Hydrogen (H21, LH2)

Hydrogen is the lightest gas known. It is a colorless, odorless, tasteless and nontoxic gas at atmospheric temperatures and pressures, but can be an asphyxiant. Hydrogen burns in air with a pale blue, almost invisible flame. Its ignition temperature will not vary greatly from 1050° F in mixtures with air or oxygen at atmospheric pressure. The flammable limits are four to 94 percent hydrogen by volume.

Used as a fuel, the oxy-hydrogen flame has a 4000° F (2200° C) temperature, good for low-temperature brazing and welding of aluminum, magnesium and lead, and for underwater cutting at pressures that would liquefy other fuels.

The most common metalworking use for hydrogen is as an “oxygen getter”, as in some shielding-gas mixtures. In these cases, it combines readily with the oxygen in metal oxides to form water, leaving reduced metal behind.

Many metals are sensitive to hydrogen embrittlement, and caution must be exercised in its use and in the piping equipment handling it.

The Compressed Gas Association (CGA) specification G-5.3 is the industry standard Type II, Grade A (99.995 percent pure) is considered “commercial” liquid hydrogen and Type I, Grade B (99.95 percent pure) is considered “commercial” gaseous hydrogen.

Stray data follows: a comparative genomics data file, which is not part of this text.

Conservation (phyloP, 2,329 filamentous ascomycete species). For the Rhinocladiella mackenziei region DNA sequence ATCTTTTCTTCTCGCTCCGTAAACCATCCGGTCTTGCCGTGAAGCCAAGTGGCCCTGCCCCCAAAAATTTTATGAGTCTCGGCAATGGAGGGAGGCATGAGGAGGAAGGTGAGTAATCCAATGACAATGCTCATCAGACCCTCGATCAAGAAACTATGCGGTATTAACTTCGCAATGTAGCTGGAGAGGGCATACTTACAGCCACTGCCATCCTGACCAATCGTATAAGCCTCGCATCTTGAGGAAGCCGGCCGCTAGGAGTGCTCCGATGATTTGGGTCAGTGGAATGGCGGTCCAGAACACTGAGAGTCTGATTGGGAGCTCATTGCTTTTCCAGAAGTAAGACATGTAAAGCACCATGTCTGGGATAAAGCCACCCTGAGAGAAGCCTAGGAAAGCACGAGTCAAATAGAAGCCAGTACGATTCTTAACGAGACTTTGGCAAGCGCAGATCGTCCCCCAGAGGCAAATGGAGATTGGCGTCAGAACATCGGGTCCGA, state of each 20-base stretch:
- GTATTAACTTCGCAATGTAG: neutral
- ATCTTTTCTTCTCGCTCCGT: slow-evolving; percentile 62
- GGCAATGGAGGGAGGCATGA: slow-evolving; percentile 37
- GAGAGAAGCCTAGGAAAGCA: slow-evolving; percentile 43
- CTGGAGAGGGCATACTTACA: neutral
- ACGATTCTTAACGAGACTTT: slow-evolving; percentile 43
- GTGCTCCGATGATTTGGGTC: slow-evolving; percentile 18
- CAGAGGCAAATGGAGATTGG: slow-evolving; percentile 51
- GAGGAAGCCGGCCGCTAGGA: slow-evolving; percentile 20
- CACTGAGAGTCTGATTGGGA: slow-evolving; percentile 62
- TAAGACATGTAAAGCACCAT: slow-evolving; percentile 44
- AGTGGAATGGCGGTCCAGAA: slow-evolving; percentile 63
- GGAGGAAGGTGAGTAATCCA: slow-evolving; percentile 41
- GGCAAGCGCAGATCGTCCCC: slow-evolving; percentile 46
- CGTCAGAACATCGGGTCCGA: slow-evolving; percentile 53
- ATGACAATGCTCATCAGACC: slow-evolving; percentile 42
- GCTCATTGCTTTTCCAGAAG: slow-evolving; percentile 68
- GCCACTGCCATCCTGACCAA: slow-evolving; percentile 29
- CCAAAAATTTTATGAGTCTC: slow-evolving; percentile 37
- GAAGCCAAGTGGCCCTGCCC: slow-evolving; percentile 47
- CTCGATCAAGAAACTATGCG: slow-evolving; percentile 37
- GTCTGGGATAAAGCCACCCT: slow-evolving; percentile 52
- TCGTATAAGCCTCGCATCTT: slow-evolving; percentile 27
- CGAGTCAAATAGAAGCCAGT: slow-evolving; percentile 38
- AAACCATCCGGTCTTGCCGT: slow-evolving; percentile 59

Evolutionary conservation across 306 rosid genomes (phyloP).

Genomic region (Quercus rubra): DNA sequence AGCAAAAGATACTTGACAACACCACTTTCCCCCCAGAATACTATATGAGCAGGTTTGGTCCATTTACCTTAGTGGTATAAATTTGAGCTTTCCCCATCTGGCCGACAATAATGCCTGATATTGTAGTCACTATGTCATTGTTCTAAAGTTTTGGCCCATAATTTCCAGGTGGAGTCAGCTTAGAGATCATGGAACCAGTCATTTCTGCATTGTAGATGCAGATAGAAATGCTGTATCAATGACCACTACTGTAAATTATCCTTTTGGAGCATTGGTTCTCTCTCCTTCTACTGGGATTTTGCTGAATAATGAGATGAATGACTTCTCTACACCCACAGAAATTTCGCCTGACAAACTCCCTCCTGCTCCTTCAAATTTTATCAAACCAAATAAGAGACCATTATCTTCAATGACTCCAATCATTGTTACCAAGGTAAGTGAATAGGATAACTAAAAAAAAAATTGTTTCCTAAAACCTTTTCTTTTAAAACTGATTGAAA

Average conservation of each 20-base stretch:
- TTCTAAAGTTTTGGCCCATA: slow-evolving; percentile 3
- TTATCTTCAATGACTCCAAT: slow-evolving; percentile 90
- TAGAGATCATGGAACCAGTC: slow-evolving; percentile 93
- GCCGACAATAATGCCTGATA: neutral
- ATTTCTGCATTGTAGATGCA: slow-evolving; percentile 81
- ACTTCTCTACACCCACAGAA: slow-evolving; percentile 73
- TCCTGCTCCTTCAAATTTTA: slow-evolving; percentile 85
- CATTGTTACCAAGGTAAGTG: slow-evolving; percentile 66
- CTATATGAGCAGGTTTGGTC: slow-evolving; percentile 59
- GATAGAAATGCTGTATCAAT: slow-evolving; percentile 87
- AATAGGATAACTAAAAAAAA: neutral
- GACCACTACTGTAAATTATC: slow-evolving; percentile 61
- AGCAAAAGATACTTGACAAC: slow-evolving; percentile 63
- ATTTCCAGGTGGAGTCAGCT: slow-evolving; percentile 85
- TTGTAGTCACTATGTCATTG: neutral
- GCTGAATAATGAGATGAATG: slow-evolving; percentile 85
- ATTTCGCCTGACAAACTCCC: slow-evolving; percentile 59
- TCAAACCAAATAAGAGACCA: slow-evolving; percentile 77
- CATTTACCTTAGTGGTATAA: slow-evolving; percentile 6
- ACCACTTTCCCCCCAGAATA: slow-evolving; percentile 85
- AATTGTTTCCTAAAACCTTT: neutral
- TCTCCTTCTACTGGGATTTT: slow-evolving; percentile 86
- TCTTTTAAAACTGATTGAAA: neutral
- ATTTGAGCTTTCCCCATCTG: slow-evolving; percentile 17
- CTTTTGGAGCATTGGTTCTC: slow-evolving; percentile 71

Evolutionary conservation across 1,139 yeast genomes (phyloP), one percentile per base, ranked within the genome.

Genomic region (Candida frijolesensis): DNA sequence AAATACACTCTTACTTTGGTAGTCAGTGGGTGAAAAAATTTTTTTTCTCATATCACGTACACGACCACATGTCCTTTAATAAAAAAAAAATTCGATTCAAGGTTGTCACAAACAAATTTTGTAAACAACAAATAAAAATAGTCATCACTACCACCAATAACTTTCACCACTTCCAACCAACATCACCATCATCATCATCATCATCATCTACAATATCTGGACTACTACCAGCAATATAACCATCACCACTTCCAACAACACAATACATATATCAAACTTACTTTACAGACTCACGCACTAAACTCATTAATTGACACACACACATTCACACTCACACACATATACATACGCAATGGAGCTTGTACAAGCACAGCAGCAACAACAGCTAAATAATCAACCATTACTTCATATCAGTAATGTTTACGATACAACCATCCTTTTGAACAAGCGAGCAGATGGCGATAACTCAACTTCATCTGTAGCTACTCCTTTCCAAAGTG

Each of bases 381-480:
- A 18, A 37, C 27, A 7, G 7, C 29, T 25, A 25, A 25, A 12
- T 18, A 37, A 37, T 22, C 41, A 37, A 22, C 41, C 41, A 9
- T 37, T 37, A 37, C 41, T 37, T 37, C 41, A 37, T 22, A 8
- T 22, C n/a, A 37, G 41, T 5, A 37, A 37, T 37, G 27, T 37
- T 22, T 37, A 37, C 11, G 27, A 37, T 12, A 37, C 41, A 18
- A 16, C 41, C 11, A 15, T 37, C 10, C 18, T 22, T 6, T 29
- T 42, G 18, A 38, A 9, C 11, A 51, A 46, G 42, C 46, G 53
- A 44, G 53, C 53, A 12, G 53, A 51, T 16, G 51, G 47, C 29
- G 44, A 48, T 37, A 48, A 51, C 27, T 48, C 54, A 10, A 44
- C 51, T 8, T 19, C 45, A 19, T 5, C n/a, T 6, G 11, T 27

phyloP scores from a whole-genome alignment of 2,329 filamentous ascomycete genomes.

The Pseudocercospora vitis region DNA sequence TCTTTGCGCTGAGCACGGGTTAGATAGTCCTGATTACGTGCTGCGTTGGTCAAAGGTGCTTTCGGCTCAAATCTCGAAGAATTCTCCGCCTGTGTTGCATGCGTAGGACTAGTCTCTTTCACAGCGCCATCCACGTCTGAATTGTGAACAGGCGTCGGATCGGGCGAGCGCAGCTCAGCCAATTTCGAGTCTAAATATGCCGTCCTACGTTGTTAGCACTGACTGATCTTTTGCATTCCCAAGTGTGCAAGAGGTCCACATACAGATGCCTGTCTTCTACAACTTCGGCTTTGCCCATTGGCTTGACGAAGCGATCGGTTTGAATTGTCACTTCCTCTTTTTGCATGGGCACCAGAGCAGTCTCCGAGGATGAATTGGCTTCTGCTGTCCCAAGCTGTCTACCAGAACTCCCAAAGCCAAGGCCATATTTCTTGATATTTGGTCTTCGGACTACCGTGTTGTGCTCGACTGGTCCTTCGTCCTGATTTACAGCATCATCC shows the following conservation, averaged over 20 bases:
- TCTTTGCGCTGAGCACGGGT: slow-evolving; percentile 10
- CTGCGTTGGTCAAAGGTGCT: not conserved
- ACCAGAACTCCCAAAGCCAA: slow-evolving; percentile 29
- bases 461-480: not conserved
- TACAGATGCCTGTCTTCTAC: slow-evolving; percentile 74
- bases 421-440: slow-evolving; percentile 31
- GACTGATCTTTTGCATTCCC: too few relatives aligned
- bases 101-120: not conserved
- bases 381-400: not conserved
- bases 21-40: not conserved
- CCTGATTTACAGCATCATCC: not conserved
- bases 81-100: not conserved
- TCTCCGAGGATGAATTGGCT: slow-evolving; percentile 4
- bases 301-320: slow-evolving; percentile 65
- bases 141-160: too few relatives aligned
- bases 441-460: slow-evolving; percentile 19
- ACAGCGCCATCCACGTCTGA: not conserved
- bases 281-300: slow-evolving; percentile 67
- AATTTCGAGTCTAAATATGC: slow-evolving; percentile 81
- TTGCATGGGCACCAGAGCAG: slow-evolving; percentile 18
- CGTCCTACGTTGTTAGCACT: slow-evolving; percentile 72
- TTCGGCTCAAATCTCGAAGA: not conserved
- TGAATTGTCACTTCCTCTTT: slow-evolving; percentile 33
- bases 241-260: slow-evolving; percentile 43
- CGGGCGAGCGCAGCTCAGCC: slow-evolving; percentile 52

The most common hazards associated with liquid hydrogen are explosion, fire, and exposure to the product’s extremely cold temperatures. Users should eliminate any sources of ignition such as an open flame, static spark, electric spark, or any source of high heat which might cause ignition of hydrogen. Hydrogen is extremely light and will collect in high areas such as under the peak of a roof. Care must be taken to prevent accumulation of an explosive mixture in pockets. Venting of hydrogen through a stack should be done while mixing nitrogen or other inert gas into the ventline to prevent ignition of the hydrogen emerging from the vent stack.

Hydrogen is nontoxic. It can be an asphyxiant, but the precautions taken to prevent explosive mixtures will normally prevent asphyxiating atmospheres as well.

The danger of burns caused by extremely cold temperatures can be minimized by using protective clothing, goggles and gloves. The eyes and lungs are especially sensitive to the cold vapors.

Hydrogen Weight Gas Liquid
Cubic Feet
Cubic Meters
  1 Pound 1.0 0.4536 192.00 5.047 1.6928 6.408
  1 Kilogram 2.205 1.0 423.3 11.126 3.733 14.128
  1 SCF Gas 0.005209 0.002363 1.0 0.02628 0.008820 0.03339
  1 Nm3 Gas 0.19815 0.08988 38.04 1.0 0.3355 1.2699
  1 Gal Liquid 0.5906 0.2679 113.41 2.981 1.0 3.785
  1 L Liquid 0.15604 0.07078 29.99 0.7881 0.2642 1.0